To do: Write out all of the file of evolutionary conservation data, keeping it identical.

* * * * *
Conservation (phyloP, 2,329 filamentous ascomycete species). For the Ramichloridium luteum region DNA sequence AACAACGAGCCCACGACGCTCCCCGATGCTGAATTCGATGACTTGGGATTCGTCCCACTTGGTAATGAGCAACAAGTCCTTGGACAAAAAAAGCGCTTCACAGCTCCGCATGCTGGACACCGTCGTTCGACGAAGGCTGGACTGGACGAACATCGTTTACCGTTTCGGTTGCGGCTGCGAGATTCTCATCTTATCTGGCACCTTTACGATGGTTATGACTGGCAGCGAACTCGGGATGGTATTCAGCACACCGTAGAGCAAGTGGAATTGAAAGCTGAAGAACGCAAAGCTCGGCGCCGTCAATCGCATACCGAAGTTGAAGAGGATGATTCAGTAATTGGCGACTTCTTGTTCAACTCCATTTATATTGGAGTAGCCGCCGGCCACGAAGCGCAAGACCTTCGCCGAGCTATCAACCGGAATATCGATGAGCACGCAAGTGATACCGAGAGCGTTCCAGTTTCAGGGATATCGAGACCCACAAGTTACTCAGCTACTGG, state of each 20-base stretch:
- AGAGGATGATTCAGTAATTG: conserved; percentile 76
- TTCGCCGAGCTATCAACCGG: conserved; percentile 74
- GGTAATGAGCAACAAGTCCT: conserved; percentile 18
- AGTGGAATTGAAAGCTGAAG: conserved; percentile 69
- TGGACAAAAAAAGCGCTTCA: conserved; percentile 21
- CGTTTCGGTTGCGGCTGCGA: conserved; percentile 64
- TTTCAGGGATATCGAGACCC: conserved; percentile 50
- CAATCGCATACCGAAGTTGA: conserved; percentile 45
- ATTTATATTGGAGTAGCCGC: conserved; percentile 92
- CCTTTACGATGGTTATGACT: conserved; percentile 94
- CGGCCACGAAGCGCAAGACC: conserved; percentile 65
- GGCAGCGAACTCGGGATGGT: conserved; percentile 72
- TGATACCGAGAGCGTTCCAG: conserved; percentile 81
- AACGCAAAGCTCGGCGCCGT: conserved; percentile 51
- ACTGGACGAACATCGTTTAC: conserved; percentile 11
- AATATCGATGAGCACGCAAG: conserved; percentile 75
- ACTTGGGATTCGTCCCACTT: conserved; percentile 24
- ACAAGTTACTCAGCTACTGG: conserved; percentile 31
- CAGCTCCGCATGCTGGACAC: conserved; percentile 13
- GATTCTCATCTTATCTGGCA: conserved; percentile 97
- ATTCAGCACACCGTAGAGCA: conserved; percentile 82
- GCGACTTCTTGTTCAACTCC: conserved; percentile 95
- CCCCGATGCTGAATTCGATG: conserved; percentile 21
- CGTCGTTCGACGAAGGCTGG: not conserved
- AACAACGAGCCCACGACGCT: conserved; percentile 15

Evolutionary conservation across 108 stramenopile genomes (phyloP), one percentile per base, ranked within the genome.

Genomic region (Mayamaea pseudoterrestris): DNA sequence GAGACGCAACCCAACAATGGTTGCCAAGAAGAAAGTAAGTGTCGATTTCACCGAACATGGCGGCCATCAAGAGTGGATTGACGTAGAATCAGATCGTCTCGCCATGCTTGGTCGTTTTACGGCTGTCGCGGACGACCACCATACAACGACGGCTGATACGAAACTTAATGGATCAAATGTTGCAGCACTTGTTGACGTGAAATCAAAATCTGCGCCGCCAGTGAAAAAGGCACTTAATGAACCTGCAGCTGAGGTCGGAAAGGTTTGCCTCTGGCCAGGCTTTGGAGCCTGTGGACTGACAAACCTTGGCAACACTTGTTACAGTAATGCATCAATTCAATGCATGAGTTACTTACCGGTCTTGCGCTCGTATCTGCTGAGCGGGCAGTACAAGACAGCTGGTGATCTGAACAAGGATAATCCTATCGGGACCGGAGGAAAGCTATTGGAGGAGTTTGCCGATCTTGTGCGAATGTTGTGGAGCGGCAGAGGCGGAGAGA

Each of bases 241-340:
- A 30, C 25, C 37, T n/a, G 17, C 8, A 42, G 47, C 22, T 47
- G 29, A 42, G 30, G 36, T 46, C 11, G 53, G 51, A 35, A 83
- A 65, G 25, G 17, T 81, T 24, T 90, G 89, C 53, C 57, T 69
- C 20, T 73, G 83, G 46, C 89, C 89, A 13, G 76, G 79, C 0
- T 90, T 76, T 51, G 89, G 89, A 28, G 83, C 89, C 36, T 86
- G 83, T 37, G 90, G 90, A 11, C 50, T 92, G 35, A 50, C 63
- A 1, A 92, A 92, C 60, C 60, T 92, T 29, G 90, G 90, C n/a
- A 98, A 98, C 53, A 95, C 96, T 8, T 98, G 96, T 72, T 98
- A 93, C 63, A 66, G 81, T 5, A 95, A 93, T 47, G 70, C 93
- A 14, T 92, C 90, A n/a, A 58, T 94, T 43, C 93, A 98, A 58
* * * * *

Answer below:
Conservation (phyloP, 2,329 filamentous ascomycete species). For the Ramichloridium luteum region DNA sequence AACAACGAGCCCACGACGCTCCCCGATGCTGAATTCGATGACTTGGGATTCGTCCCACTTGGTAATGAGCAACAAGTCCTTGGACAAAAAAAGCGCTTCACAGCTCCGCATGCTGGACACCGTCGTTCGACGAAGGCTGGACTGGACGAACATCGTTTACCGTTTCGGTTGCGGCTGCGAGATTCTCATCTTATCTGGCACCTTTACGATGGTTATGACTGGCAGCGAACTCGGGATGGTATTCAGCACACCGTAGAGCAAGTGGAATTGAAAGCTGAAGAACGCAAAGCTCGGCGCCGTCAATCGCATACCGAAGTTGAAGAGGATGATTCAGTAATTGGCGACTTCTTGTTCAACTCCATTTATATTGGAGTAGCCGCCGGCCACGAAGCGCAAGACCTTCGCCGAGCTATCAACCGGAATATCGATGAGCACGCAAGTGATACCGAGAGCGTTCCAGTTTCAGGGATATCGAGACCCACAAGTTACTCAGCTACTGG, state of each 20-base stretch:
- AGAGGATGATTCAGTAATTG: conserved; percentile 76
- TTCGCCGAGCTATCAACCGG: conserved; percentile 74
- GGTAATGAGCAACAAGTCCT: conserved; percentile 18
- AGTGGAATTGAAAGCTGAAG: conserved; percentile 69
- TGGACAAAAAAAGCGCTTCA: conserved; percentile 21
- CGTTTCGGTTGCGGCTGCGA: conserved; percentile 64
- TTTCAGGGATATCGAGACCC: conserved; percentile 50
- CAATCGCATACCGAAGTTGA: conserved; percentile 45
- ATTTATATTGGAGTAGCCGC: conserved; percentile 92
- CCTTTACGATGGTTATGACT: conserved; percentile 94
- CGGCCACGAAGCGCAAGACC: conserved; percentile 65
- GGCAGCGAACTCGGGATGGT: conserved; percentile 72
- TGATACCGAGAGCGTTCCAG: conserved; percentile 81
- AACGCAAAGCTCGGCGCCGT: conserved; percentile 51
- ACTGGACGAACATCGTTTAC: conserved; percentile 11
- AATATCGATGAGCACGCAAG: conserved; percentile 75
- ACTTGGGATTCGTCCCACTT: conserved; percentile 24
- ACAAGTTACTCAGCTACTGG: conserved; percentile 31
- CAGCTCCGCATGCTGGACAC: conserved; percentile 13
- GATTCTCATCTTATCTGGCA: conserved; percentile 97
- ATTCAGCACACCGTAGAGCA: conserved; percentile 82
- GCGACTTCTTGTTCAACTCC: conserved; percentile 95
- CCCCGATGCTGAATTCGATG: conserved; percentile 21
- CGTCGTTCGACGAAGGCTGG: not conserved
- AACAACGAGCCCACGACGCT: conserved; percentile 15

Evolutionary conservation across 108 stramenopile genomes (phyloP), one percentile per base, ranked within the genome.

Genomic region (Mayamaea pseudoterrestris): DNA sequence GAGACGCAACCCAACAATGGTTGCCAAGAAGAAAGTAAGTGTCGATTTCACCGAACATGGCGGCCATCAAGAGTGGATTGACGTAGAATCAGATCGTCTCGCCATGCTTGGTCGTTTTACGGCTGTCGCGGACGACCACCATACAACGACGGCTGATACGAAACTTAATGGATCAAATGTTGCAGCACTTGTTGACGTGAAATCAAAATCTGCGCCGCCAGTGAAAAAGGCACTTAATGAACCTGCAGCTGAGGTCGGAAAGGTTTGCCTCTGGCCAGGCTTTGGAGCCTGTGGACTGACAAACCTTGGCAACACTTGTTACAGTAATGCATCAATTCAATGCATGAGTTACTTACCGGTCTTGCGCTCGTATCTGCTGAGCGGGCAGTACAAGACAGCTGGTGATCTGAACAAGGATAATCCTATCGGGACCGGAGGAAAGCTATTGGAGGAGTTTGCCGATCTTGTGCGAATGTTGTGGAGCGGCAGAGGCGGAGAGA

Each of bases 241-340:
- A 30, C 25, C 37, T n/a, G 17, C 8, A 42, G 47, C 22, T 47
- G 29, A 42, G 30, G 36, T 46, C 11, G 53, G 51, A 35, A 83
- A 65, G 25, G 17, T 81, T 24, T 90, G 89, C 53, C 57, T 69
- C 20, T 73, G 83, G 46, C 89, C 89, A 13, G 76, G 79, C 0
- T 90, T 76, T 51, G 89, G 89, A 28, G 83, C 89, C 36, T 86
- G 83, T 37, G 90, G 90, A 11, C 50, T 92, G 35, A 50, C 63
- A 1, A 92, A 92, C 60, C 60, T 92, T 29, G 90, G 90, C n/a
- A 98, A 98, C 53, A 95, C 96, T 8, T 98, G 96, T 72, T 98
- A 93, C 63, A 66, G 81, T 5, A 95, A 93, T 47, G 70, C 93
- A 14, T 92, C 90, A n/a, A 58, T 94, T 43, C 93, A 98, A 58